In the sixteenth century, Portuguese traders followed by the Dutch, came across tea in the East Indies. An agent in the East India Company, one ‘Mr. Wickham’ (I am smiling as I type) wrote to an officer of the company, a ‘Mr. Eaton’, asking for ‘a pot of the best Chaw’. (Clarissa Dickson-Wright, A History of English Food). I wonder if this is where the expression ‘char’ comes from, to then be appropriated by those sterling purveyors of our favourite British refreshment, the char lady. Tea was inordinately expensive then and in the reign of James I one pound of leaves was sold for anything from £6-£10, which was a lot of money in those times. By the sixteen-fifties, the healthful properties of Chinese tea ‘…called… by other nations Tay, alias Tee,’ became recognized and was advertised for sale at ‘…the Sultaness Head, a coffee house… by the Royal Exchange, London.’ Meanwhile, at the celebrated Garraway’s Coffee House, situated directly opposite the Exchange in ‘Change Alley, Thomas Garraway, ‘…Tobacconist and Seller and Retailer of tea and coffee…’ was quick to extol the benefits of leaf tea in a pamphlet thought to have been printed in 1660. He stocked various qualities of teas, ranging between sixteen and fifty shillings per pound. (The Mirror of Literature, Amusement and Instruction, 1840.)


Chinese teas


Although it would most likely have been plain wood, Thomas Garraway may well have stocked his shop in a manner not dissimilar to this.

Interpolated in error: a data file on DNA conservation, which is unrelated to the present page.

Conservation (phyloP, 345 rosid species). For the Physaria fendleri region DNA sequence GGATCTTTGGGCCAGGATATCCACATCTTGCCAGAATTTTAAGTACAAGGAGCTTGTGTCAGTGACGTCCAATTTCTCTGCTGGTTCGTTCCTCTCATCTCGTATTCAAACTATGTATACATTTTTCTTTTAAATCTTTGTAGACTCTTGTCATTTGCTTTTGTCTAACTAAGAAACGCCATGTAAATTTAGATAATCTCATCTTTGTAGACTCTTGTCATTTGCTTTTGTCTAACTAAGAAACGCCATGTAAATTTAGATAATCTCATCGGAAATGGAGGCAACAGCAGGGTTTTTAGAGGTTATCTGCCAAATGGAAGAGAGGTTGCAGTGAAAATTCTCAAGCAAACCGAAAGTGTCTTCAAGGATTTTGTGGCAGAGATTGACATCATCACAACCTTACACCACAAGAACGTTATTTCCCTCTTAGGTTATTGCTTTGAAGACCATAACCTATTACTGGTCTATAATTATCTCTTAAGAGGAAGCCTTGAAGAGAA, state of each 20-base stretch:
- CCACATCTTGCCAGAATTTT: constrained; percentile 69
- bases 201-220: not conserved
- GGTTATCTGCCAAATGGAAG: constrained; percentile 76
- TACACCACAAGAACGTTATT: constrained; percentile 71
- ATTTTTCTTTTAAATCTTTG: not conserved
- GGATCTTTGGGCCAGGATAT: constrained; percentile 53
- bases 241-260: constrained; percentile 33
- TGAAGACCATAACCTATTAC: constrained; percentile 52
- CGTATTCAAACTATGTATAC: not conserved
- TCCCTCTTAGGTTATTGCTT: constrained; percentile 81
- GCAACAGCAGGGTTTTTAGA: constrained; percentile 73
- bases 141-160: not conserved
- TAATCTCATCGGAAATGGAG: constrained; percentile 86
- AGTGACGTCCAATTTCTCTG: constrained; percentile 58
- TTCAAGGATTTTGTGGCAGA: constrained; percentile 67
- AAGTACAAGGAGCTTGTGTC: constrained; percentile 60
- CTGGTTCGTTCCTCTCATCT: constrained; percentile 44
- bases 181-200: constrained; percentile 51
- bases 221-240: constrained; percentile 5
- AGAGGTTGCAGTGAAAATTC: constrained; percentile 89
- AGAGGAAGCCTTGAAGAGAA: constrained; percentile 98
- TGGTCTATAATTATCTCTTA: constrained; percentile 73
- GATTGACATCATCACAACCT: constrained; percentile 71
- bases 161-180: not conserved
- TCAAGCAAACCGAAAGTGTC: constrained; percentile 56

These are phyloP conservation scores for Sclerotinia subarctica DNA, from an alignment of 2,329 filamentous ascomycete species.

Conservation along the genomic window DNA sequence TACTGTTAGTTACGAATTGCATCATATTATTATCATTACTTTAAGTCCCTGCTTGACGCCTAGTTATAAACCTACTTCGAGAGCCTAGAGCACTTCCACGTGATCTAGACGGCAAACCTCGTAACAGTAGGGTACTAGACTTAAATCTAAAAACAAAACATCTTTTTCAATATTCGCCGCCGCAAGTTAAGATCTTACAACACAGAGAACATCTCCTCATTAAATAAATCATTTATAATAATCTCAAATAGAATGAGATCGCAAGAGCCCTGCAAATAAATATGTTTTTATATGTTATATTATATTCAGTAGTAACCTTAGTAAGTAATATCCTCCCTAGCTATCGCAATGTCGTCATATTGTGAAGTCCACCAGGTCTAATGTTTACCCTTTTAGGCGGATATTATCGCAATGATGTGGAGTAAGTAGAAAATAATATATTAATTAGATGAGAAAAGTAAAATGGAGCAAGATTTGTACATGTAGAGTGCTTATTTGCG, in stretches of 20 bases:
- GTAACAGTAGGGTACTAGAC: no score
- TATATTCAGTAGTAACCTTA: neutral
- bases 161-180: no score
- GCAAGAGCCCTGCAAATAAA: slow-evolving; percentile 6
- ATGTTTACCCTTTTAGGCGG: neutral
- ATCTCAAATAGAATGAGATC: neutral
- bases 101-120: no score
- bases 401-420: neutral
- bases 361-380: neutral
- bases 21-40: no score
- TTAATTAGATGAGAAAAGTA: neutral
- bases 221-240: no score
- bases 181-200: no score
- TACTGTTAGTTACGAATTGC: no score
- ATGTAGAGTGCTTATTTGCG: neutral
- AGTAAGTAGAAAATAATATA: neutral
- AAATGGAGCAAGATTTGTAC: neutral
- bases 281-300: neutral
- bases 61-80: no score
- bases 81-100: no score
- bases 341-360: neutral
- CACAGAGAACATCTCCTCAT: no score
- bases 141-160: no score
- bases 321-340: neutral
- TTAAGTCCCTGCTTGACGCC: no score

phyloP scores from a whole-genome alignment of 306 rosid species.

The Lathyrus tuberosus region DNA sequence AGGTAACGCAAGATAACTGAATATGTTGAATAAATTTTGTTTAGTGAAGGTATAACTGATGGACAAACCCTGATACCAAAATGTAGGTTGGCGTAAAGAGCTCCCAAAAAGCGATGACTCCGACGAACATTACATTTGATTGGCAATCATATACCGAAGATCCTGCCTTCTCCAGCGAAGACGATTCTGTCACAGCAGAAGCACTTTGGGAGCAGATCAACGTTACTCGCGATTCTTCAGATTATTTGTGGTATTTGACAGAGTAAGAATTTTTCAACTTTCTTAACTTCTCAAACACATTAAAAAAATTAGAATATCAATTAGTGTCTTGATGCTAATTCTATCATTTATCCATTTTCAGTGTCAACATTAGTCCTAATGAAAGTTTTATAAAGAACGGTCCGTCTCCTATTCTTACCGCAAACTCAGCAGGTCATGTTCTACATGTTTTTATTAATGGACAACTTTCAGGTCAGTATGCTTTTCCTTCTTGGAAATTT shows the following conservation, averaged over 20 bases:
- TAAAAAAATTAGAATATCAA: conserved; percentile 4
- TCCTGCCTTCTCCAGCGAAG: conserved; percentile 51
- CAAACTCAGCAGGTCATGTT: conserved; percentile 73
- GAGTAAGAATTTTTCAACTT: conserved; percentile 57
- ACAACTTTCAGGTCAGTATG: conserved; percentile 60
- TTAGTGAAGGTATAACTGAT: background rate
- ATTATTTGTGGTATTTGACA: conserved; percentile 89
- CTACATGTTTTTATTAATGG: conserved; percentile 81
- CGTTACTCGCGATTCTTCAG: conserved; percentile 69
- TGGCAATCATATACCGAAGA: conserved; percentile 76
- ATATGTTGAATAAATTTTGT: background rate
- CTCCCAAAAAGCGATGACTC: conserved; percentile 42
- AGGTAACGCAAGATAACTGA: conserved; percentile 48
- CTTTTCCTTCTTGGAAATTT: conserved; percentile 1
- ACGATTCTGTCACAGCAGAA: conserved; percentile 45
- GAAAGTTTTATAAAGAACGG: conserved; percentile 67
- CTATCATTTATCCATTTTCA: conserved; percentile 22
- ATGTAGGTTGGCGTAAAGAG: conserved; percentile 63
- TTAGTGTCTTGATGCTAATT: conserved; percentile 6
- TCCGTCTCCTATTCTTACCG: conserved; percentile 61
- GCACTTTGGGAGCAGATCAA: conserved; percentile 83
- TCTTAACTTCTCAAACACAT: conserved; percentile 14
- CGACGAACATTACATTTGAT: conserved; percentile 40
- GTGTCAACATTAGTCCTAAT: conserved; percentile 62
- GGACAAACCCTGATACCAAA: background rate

Clarissa Dickson-Wright suggests that Catherine of Braganza, wife of Charles II, being familiar with tea in her native Portugal, was instrumental in popularizing our national drink. Clarissa also gives it as her opinion that the custard tarts to be found in Portuguese cafes are of English origin, since London at the time was famous for both custard and custard tarts. However that may be, tea was here to stay.

An English Tea Party, Van Aken
Courtesy Wikimedia Commons

The first tea, popular in Queen Anne’s reign, was Bohea, a black tea from the Wuiy Hills, Fukien province in China. This term came to mean black teas grown elsewhere. Bohea was generally served in a dish rather than a tea-cup. Originally of the finest quality, it is now considered the lowest. It was soon to be superseded by Hyson tea (a kind of Chinese green tea and the same which was dumped in Boston Harbour).


Boston Tea Party, Nathaniel Currier
Courtesy Wikimedia Commons


Due to its popularity, in 1717 Thomas Twining opened a tea-shop for ladies, the first of its kind, since the coffee houses were strictly the domain of the male half of the population. Not to be outdone, Vauxhall Pleasure Gardens opened a tea-garden in 1720. An English institution was truly born and tea drinking became all the rage. Twinings developed the blend of black teas with added oil of bergamot, now known as Earl Grey, and named for Charles Grey, the 2nd Earl, who was Prime Minister from November 1830 to July 1834.